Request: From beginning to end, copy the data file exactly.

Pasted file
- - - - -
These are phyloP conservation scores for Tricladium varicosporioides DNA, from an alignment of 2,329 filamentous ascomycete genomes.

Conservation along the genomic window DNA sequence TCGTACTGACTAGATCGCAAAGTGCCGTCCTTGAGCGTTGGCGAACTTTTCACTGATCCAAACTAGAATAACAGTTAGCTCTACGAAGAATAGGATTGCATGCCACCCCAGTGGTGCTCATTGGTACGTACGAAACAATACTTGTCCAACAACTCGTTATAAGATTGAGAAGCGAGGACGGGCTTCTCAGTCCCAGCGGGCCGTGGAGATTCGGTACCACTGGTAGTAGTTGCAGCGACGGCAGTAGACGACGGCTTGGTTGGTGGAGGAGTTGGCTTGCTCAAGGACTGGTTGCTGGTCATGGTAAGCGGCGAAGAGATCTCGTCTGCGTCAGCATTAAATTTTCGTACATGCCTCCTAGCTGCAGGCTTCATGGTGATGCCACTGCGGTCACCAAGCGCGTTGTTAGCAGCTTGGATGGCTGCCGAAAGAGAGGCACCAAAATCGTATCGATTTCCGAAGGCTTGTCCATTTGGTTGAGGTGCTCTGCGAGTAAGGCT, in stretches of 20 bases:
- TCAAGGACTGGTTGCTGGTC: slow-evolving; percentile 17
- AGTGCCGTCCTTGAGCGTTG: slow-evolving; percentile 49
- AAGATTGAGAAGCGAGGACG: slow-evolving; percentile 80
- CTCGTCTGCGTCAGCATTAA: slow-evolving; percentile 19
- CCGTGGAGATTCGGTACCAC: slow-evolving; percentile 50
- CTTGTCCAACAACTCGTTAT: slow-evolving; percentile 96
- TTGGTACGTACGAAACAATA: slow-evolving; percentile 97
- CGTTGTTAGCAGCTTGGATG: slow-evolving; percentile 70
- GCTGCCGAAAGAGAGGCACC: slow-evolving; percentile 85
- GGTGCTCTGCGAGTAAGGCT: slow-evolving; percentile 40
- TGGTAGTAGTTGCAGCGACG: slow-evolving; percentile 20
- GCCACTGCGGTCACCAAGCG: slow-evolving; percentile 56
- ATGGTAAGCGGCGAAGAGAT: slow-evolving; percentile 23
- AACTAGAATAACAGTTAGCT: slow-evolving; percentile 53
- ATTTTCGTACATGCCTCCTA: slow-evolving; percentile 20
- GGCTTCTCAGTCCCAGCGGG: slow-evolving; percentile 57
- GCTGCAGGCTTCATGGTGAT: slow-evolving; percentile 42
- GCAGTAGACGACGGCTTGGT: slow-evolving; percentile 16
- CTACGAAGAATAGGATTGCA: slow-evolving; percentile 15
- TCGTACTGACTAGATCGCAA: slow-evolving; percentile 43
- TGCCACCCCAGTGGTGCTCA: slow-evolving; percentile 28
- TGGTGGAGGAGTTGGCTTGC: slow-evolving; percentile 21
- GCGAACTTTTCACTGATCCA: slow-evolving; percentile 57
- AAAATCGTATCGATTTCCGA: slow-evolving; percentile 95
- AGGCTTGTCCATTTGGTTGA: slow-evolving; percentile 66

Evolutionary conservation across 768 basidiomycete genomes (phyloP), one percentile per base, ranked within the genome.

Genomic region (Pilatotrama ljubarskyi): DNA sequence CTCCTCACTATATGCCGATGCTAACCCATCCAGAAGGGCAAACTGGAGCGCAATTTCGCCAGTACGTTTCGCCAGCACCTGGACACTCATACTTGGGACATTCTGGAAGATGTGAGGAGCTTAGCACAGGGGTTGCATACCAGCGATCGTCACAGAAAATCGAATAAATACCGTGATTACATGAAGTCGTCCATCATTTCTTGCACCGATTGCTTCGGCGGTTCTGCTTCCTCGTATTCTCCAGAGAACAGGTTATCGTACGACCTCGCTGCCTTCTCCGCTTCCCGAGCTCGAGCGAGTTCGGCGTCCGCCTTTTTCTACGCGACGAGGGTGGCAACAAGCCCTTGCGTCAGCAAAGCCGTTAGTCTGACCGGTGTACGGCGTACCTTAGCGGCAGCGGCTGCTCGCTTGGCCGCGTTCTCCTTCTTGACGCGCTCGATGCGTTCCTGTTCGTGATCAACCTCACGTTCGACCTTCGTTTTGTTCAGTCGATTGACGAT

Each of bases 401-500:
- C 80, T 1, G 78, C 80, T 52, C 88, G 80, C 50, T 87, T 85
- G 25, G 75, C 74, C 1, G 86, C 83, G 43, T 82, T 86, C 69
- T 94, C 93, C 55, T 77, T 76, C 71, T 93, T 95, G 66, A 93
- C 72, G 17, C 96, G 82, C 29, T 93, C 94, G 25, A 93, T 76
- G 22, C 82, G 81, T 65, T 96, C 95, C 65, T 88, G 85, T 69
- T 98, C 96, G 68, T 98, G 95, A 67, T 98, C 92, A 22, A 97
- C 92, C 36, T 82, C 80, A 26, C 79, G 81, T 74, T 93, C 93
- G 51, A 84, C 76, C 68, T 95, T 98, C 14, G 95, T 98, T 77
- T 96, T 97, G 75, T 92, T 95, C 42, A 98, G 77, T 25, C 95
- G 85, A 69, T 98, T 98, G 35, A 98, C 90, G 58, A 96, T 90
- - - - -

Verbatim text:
These are phyloP conservation scores for Tricladium varicosporioides DNA, from an alignment of 2,329 filamentous ascomycete genomes.

Conservation along the genomic window DNA sequence TCGTACTGACTAGATCGCAAAGTGCCGTCCTTGAGCGTTGGCGAACTTTTCACTGATCCAAACTAGAATAACAGTTAGCTCTACGAAGAATAGGATTGCATGCCACCCCAGTGGTGCTCATTGGTACGTACGAAACAATACTTGTCCAACAACTCGTTATAAGATTGAGAAGCGAGGACGGGCTTCTCAGTCCCAGCGGGCCGTGGAGATTCGGTACCACTGGTAGTAGTTGCAGCGACGGCAGTAGACGACGGCTTGGTTGGTGGAGGAGTTGGCTTGCTCAAGGACTGGTTGCTGGTCATGGTAAGCGGCGAAGAGATCTCGTCTGCGTCAGCATTAAATTTTCGTACATGCCTCCTAGCTGCAGGCTTCATGGTGATGCCACTGCGGTCACCAAGCGCGTTGTTAGCAGCTTGGATGGCTGCCGAAAGAGAGGCACCAAAATCGTATCGATTTCCGAAGGCTTGTCCATTTGGTTGAGGTGCTCTGCGAGTAAGGCT, in stretches of 20 bases:
- TCAAGGACTGGTTGCTGGTC: slow-evolving; percentile 17
- AGTGCCGTCCTTGAGCGTTG: slow-evolving; percentile 49
- AAGATTGAGAAGCGAGGACG: slow-evolving; percentile 80
- CTCGTCTGCGTCAGCATTAA: slow-evolving; percentile 19
- CCGTGGAGATTCGGTACCAC: slow-evolving; percentile 50
- CTTGTCCAACAACTCGTTAT: slow-evolving; percentile 96
- TTGGTACGTACGAAACAATA: slow-evolving; percentile 97
- CGTTGTTAGCAGCTTGGATG: slow-evolving; percentile 70
- GCTGCCGAAAGAGAGGCACC: slow-evolving; percentile 85
- GGTGCTCTGCGAGTAAGGCT: slow-evolving; percentile 40
- TGGTAGTAGTTGCAGCGACG: slow-evolving; percentile 20
- GCCACTGCGGTCACCAAGCG: slow-evolving; percentile 56
- ATGGTAAGCGGCGAAGAGAT: slow-evolving; percentile 23
- AACTAGAATAACAGTTAGCT: slow-evolving; percentile 53
- ATTTTCGTACATGCCTCCTA: slow-evolving; percentile 20
- GGCTTCTCAGTCCCAGCGGG: slow-evolving; percentile 57
- GCTGCAGGCTTCATGGTGAT: slow-evolving; percentile 42
- GCAGTAGACGACGGCTTGGT: slow-evolving; percentile 16
- CTACGAAGAATAGGATTGCA: slow-evolving; percentile 15
- TCGTACTGACTAGATCGCAA: slow-evolving; percentile 43
- TGCCACCCCAGTGGTGCTCA: slow-evolving; percentile 28
- TGGTGGAGGAGTTGGCTTGC: slow-evolving; percentile 21
- GCGAACTTTTCACTGATCCA: slow-evolving; percentile 57
- AAAATCGTATCGATTTCCGA: slow-evolving; percentile 95
- AGGCTTGTCCATTTGGTTGA: slow-evolving; percentile 66

Evolutionary conservation across 768 basidiomycete genomes (phyloP), one percentile per base, ranked within the genome.

Genomic region (Pilatotrama ljubarskyi): DNA sequence CTCCTCACTATATGCCGATGCTAACCCATCCAGAAGGGCAAACTGGAGCGCAATTTCGCCAGTACGTTTCGCCAGCACCTGGACACTCATACTTGGGACATTCTGGAAGATGTGAGGAGCTTAGCACAGGGGTTGCATACCAGCGATCGTCACAGAAAATCGAATAAATACCGTGATTACATGAAGTCGTCCATCATTTCTTGCACCGATTGCTTCGGCGGTTCTGCTTCCTCGTATTCTCCAGAGAACAGGTTATCGTACGACCTCGCTGCCTTCTCCGCTTCCCGAGCTCGAGCGAGTTCGGCGTCCGCCTTTTTCTACGCGACGAGGGTGGCAACAAGCCCTTGCGTCAGCAAAGCCGTTAGTCTGACCGGTGTACGGCGTACCTTAGCGGCAGCGGCTGCTCGCTTGGCCGCGTTCTCCTTCTTGACGCGCTCGATGCGTTCCTGTTCGTGATCAACCTCACGTTCGACCTTCGTTTTGTTCAGTCGATTGACGAT

Each of bases 401-500:
- C 80, T 1, G 78, C 80, T 52, C 88, G 80, C 50, T 87, T 85
- G 25, G 75, C 74, C 1, G 86, C 83, G 43, T 82, T 86, C 69
- T 94, C 93, C 55, T 77, T 76, C 71, T 93, T 95, G 66, A 93
- C 72, G 17, C 96, G 82, C 29, T 93, C 94, G 25, A 93, T 76
- G 22, C 82, G 81, T 65, T 96, C 95, C 65, T 88, G 85, T 69
- T 98, C 96, G 68, T 98, G 95, A 67, T 98, C 92, A 22, A 97
- C 92, C 36, T 82, C 80, A 26, C 79, G 81, T 74, T 93, C 93
- G 51, A 84, C 76, C 68, T 95, T 98, C 14, G 95, T 98, T 77
- T 96, T 97, G 75, T 92, T 95, C 42, A 98, G 77, T 25, C 95
- G 85, A 69, T 98, T 98, G 35, A 98, C 90, G 58, A 96, T 90